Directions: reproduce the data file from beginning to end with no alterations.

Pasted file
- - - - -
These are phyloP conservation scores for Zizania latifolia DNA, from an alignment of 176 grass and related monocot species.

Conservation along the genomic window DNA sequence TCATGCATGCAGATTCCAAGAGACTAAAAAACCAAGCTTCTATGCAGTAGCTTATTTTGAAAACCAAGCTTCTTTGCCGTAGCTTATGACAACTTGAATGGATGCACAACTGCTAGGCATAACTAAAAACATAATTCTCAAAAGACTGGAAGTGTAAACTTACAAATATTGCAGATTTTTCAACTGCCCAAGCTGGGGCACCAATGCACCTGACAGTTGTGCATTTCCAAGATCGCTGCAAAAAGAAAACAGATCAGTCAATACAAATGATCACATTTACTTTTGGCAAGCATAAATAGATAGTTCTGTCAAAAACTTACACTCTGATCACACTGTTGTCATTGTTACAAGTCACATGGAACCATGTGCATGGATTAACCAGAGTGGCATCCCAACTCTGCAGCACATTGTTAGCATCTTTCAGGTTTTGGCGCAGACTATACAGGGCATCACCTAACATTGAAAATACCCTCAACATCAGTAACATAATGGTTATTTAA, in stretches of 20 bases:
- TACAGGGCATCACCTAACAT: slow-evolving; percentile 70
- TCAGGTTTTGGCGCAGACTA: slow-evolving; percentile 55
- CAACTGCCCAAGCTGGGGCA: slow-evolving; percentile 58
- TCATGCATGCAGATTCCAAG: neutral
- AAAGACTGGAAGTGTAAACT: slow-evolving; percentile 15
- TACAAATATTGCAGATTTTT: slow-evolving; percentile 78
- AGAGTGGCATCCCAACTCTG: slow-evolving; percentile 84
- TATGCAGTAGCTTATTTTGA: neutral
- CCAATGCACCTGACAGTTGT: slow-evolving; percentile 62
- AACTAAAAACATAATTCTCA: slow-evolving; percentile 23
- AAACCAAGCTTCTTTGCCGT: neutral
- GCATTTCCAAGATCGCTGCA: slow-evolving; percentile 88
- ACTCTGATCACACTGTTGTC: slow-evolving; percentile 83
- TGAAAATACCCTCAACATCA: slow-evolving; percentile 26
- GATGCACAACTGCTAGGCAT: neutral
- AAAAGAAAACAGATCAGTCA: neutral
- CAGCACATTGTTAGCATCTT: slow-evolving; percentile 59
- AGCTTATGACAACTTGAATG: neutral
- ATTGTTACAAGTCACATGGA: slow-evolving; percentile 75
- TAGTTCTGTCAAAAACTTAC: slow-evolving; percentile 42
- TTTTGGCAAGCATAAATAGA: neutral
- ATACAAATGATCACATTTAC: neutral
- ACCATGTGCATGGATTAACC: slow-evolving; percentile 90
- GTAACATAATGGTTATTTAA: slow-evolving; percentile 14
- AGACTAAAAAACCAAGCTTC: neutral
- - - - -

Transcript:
These are phyloP conservation scores for Zizania latifolia DNA, from an alignment of 176 grass and related monocot species.

Conservation along the genomic window DNA sequence TCATGCATGCAGATTCCAAGAGACTAAAAAACCAAGCTTCTATGCAGTAGCTTATTTTGAAAACCAAGCTTCTTTGCCGTAGCTTATGACAACTTGAATGGATGCACAACTGCTAGGCATAACTAAAAACATAATTCTCAAAAGACTGGAAGTGTAAACTTACAAATATTGCAGATTTTTCAACTGCCCAAGCTGGGGCACCAATGCACCTGACAGTTGTGCATTTCCAAGATCGCTGCAAAAAGAAAACAGATCAGTCAATACAAATGATCACATTTACTTTTGGCAAGCATAAATAGATAGTTCTGTCAAAAACTTACACTCTGATCACACTGTTGTCATTGTTACAAGTCACATGGAACCATGTGCATGGATTAACCAGAGTGGCATCCCAACTCTGCAGCACATTGTTAGCATCTTTCAGGTTTTGGCGCAGACTATACAGGGCATCACCTAACATTGAAAATACCCTCAACATCAGTAACATAATGGTTATTTAA, in stretches of 20 bases:
- TACAGGGCATCACCTAACAT: slow-evolving; percentile 70
- TCAGGTTTTGGCGCAGACTA: slow-evolving; percentile 55
- CAACTGCCCAAGCTGGGGCA: slow-evolving; percentile 58
- TCATGCATGCAGATTCCAAG: neutral
- AAAGACTGGAAGTGTAAACT: slow-evolving; percentile 15
- TACAAATATTGCAGATTTTT: slow-evolving; percentile 78
- AGAGTGGCATCCCAACTCTG: slow-evolving; percentile 84
- TATGCAGTAGCTTATTTTGA: neutral
- CCAATGCACCTGACAGTTGT: slow-evolving; percentile 62
- AACTAAAAACATAATTCTCA: slow-evolving; percentile 23
- AAACCAAGCTTCTTTGCCGT: neutral
- GCATTTCCAAGATCGCTGCA: slow-evolving; percentile 88
- ACTCTGATCACACTGTTGTC: slow-evolving; percentile 83
- TGAAAATACCCTCAACATCA: slow-evolving; percentile 26
- GATGCACAACTGCTAGGCAT: neutral
- AAAAGAAAACAGATCAGTCA: neutral
- CAGCACATTGTTAGCATCTT: slow-evolving; percentile 59
- AGCTTATGACAACTTGAATG: neutral
- ATTGTTACAAGTCACATGGA: slow-evolving; percentile 75
- TAGTTCTGTCAAAAACTTAC: slow-evolving; percentile 42
- TTTTGGCAAGCATAAATAGA: neutral
- ATACAAATGATCACATTTAC: neutral
- ACCATGTGCATGGATTAACC: slow-evolving; percentile 90
- GTAACATAATGGTTATTTAA: slow-evolving; percentile 14
- AGACTAAAAAACCAAGCTTC: neutral